A circus in Germany has come up with an incredible idea to put on a show without holding animals in captivity. Instead of using live animals in their show, Circus Roncalli replaced the live animals with 3D holograms.
The circus began using holograms last year as a part of their “Storyteller” attraction, but animal rights activists say that this should be the future of the industry.
Circus Roncalli founder and director Bernhard Paul, says that he has invested more than 500,000 euros into the hologram animal project.
With tickets costing anywhere between 29 to 70 euros, there is a good chance that Paul is already seeing a return on his massive investment.
The holographic experience was made possible by the Roncalli’s agency TAG/TRAUM, in a partnership with Bluebox and Optoma. Together, the team installed 11 ZU850 laser projectors, which created the realistic holograms used in the circus.
Birger Wunderlich at Bluebox told Bored Panda that he has been working with these projectors for about 6 years.
“We have been using Optoma projectors for 6 years and have consistently had a very positive experience in price, performance, and reliability. We needed a high contrast projector with great colors for the 3D effect and the ZU850’s 2,000,000:1 contrast is perfect for this project,” Wunderlich says.
Markus Strobl, media director of the circus, told the German publication RP Online that animals were not the primary focus of the circus anyway, and that the artists and clowns have always been the main attraction.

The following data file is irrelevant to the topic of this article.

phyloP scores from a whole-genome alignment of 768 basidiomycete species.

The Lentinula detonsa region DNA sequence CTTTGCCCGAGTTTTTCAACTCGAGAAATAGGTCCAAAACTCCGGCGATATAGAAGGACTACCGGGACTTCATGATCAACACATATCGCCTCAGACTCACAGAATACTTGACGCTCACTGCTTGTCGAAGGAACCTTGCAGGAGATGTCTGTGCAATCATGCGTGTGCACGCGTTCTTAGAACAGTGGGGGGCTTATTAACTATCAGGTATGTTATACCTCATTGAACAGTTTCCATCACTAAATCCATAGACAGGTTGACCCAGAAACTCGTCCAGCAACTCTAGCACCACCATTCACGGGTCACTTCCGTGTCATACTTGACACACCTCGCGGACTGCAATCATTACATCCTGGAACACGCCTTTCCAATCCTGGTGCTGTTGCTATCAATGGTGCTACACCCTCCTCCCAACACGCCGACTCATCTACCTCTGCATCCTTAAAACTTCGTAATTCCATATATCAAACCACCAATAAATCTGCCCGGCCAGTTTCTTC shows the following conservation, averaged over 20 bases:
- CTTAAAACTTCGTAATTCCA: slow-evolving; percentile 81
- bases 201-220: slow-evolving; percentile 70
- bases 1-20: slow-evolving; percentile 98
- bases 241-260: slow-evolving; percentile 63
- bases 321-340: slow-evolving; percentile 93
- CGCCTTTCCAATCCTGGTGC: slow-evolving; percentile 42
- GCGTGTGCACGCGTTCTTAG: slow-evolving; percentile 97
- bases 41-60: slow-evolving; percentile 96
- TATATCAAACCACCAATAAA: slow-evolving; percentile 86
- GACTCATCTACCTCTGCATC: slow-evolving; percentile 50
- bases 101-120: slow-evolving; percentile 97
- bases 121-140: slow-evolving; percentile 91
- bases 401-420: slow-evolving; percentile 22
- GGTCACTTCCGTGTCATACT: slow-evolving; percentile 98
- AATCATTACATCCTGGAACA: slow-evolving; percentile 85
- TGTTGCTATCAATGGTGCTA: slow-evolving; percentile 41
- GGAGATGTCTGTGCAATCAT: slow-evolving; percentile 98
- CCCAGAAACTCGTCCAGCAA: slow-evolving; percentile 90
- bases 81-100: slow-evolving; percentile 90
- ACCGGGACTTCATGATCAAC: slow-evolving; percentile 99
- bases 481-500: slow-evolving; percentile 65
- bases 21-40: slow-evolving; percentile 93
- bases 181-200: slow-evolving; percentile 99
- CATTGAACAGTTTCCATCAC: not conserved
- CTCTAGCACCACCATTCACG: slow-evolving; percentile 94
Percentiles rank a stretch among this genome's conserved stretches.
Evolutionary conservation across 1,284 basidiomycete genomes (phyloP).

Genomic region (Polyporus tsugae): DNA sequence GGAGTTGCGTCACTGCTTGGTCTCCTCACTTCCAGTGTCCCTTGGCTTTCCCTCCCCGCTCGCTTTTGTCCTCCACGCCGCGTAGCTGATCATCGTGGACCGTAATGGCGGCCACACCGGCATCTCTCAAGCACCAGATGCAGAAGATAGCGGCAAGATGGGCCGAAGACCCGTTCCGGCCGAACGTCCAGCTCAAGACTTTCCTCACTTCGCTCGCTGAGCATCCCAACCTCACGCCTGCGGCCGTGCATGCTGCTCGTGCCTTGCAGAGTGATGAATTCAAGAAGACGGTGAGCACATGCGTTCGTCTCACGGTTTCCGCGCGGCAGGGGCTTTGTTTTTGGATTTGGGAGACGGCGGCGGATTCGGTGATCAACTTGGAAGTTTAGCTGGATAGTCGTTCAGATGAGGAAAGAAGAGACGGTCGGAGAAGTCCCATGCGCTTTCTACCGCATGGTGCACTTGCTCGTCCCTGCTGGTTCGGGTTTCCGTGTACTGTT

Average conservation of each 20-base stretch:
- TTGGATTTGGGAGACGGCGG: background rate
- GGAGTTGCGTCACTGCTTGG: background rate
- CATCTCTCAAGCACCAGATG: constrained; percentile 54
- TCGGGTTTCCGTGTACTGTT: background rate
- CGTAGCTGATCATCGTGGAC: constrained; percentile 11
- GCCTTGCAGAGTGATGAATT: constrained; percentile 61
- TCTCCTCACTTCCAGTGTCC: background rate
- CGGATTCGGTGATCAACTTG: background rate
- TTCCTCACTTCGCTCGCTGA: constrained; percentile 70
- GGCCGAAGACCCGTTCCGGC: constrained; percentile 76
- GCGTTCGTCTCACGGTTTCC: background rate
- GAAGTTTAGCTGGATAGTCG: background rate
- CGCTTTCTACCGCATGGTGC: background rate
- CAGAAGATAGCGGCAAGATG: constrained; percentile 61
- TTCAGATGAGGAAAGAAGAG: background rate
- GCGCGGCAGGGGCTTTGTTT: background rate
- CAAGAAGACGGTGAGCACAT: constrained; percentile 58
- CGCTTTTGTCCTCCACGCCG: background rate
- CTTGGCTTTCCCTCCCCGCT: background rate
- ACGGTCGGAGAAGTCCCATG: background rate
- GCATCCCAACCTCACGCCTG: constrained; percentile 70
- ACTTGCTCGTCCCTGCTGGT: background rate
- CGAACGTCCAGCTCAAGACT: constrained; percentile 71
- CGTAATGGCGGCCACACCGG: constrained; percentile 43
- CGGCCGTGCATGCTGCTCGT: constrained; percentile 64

“Most of the numbers in the show would already be done by the artists and clowns today anyway. The focus of the Circus Roncalli is on poetic and acrobatic numbers,” Strobl explained.
Janine Kunze, an actress from Germany who watched the show said that she was just as impressed as she would have been at a normal circus.
“I thought the hologram at the beginning was really great. You actually remember the circus, especially Roncalli, with horses and dogs, they always used to be part of it, and I think they really included it well. Also, in the beginning when they told the story in a new kind of way,” Kunze said.
The use of live animals in circuses may soon be coming to an end, at least in the UK and the US. A newly proposed piece of legislation in the UK called “The Wild Animals In Circuses Bill” seeks to ban the use of live animals in events like this.
For years, the UK government has been trying to deal with this issue in different ways. In 2013, a licensing requirement was introduced for wild circus animals in England, however, that didn’t do much to solve the problem.
Environment Secretary Michael Gove, one of the main proponents of the bill to ban the use of live animals entirely, says that traveling circuses should be obsolete.
“Travelling circuses are no place for wild animals in the 21st century and I am pleased that this legislation will put an end to this practice for good,” Gove says.
Reps Ryan Costello and Raul Grijalva recently reintroduced H.R. 1759, the Traveling Exotic Animal and Public Safety Protection Act (TEAPSPA) which will see an end to the use of wild and exotic animals in traveling shows in the US.
“Traveling circuses have raised concerns about the treatment and well-being of wild and exotic animals, such as their ability to move and socialize. The Traveling Exotic Animal & Public Safety Protection Act will protect these animals from activities that are detrimental to their health. The residents of Pennsylvania’s Sixth Congressional District are strong supporters of animal welfare and I’m proud to introduce this bill with Rep. Grijalva,” Rep Costello said in a statement.
Their Instagram page has some of the most stunning pictures and videos from a recent show at the German hologram circus.